My father once remarked that after years of eye exams, he had memorized the eye chart. This level of mastery of the material would guarantee success on an algebra or biology test, but it is not helpful in an eye exam. Unlike other tests, the goal in an eye exam is not to give the objectively right answers, correctly identifying the blurry letters on the chart, but rather to report how they subjectively appear.
As difficult as discerning the tiny letters may be, discerning the proper way to face moral and life decisions can be even more daunting. This is especially true when one has trouble discerning exactly what this word “discernment” means. Some explanations give the impression that discernment is a foolproof process which, by introspectively consulting the conscience, infallibly delivers God’s will for any situation. In this view, like in eye exams, the key is being true to your perception. Yet this view is only half true: we are indeed bound to follow our conscience, reason’s judgment about whether an action is right or wrong, but that doesn’t mean its judgments are always correct (CCC 1786, 1790).
These two truths about conscience lead to a striking conclusion: a faulty conscience can bind us to do something objectively wrong! How can this be? Suppose a mother leaves a note for her son: “Put the chicken in the oven at 4:45 p.m. at 350°.” Finding the note when he returns from school, he squints at it, reads “Put the chicken in the oven at 2:45 P.M. at 450°,” does so, and then goes upstairs to study diligently. Was the son disobedient to his mother?
In his intention, certainly not; his aim was to obey his mother’s instruction, as he could best discern it with his defective eyesight. If he had done anything other than what he thought she had asked him to do, perhaps disdaining her lack of culinary expertise, even if it happened to be what she actually had written, that would have been willful disobedience. Yet, even if the son is not guilty of disobedience, the mother, upon returning home, will certainly not be pleased to find the burnt ashes of dinner. Clearly, there is a problem that must be fixed: an eye exam and some new glasses are in order.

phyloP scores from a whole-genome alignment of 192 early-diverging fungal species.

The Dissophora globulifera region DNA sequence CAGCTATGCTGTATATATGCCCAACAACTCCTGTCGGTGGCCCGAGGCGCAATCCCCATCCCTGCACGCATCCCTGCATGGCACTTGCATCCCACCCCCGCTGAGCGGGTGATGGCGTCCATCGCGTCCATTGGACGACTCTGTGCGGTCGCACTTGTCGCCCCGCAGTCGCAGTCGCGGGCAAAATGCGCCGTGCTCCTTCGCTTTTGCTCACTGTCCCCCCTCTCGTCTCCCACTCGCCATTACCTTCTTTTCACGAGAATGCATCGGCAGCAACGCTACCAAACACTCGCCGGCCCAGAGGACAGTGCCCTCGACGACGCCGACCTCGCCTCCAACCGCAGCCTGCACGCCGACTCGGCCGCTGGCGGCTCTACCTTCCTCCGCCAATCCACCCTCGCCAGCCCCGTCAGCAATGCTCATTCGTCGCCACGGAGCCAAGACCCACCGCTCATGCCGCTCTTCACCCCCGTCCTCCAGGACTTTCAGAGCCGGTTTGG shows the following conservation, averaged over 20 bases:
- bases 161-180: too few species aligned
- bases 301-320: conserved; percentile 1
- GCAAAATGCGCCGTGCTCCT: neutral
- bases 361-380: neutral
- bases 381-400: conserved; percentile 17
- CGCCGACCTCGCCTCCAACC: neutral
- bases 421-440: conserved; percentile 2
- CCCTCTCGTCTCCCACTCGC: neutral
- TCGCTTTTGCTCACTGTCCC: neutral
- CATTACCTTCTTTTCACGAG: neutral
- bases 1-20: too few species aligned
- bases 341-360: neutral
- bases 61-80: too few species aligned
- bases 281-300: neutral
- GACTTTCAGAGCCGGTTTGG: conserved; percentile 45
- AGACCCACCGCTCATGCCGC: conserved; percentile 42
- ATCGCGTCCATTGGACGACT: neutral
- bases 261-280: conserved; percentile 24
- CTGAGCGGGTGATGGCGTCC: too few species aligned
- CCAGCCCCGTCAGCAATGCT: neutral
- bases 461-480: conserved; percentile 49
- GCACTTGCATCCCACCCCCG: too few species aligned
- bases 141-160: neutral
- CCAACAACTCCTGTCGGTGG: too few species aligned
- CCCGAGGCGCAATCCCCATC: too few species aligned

Burning dinner to a crisp is never good. Indeed, it is never good to do any evil action. Nevertheless, an erring conscience may bind us to do something objectively evil but subjectively perceived as good, for to act against the judgment of conscience is itself a self-contradictory act, setting one’s will against one’s (faulty) reason (Summa theologiae, I, q. 19, a. 5). In such a situation, one’s subjective guilt may be minimized (CCC 1793), but the result still is as problematic as a burnt chicken.
Doing something with a good intention is necessary for any action to be good. Yet it is not sufficient. If we want to do good, we must not only follow our conscience, but also seek to form our conscience to recognize what is truly good. This allows us to grow in the virtue of discernment. In a private revelation from God recorded in her Dialogue, St. Catherine of Siena received a wonderful definition of this virtue: “Discernment is nothing else but the true knowledge a soul ought to have of herself and of me, and through this knowledge she finds her roots” (The Dialogue of St. Catherine of Siena, 9).
The spectacles of discernment that clarify our choices are not some infallible introspective process, but rather the virtue of seeing everything in light of Who God Is and who we are. For St. Catherine, this light is summed up by God’s repeated message to her: “I Am He Who Is, you are she who is not.” God alone is infinite and exists necessarily; all created things are finite and continue to have their being only thanks to his great, loving generosity. Consequently, nothing, no benefit to created beings, can ever justify offending the infinite God through sin: “That love would be lacking in discernment which would commit even a single sin to redeem the whole world from hell or to achieve one great virtue” (The Dialogueof St. Catherine of Siena, 11).
With this principle of discernment, constantly reaffirmed by the Church (CCC 1789, Humanae vitae 14), the correct path in so many moral situations becomes clear: do not do evil. At times, we may be tempted to set this principle aside, to obtain some greatly desirable good through some seemingly small evil. But if the chicken-burning boy already had glasses and refused, against his mother’s insistence, to wear them, then he would certainly be culpable for the burnt bird, as we would be by setting aside this wonderful principle of discernment (CCC 1791).
But who would want to refuse the vision given by this knowledge of God and self, a vision which frees us to live a life flowering in virtue, not one of calculated evildoing, but a life of simply following the exhortation of the Psalmist:
Tremble, do not sin: ponder on your bed and be still.
Offer right sacrifice, and trust in the LORD.
This post was originally written by: Br. Isidore Rice, O.P.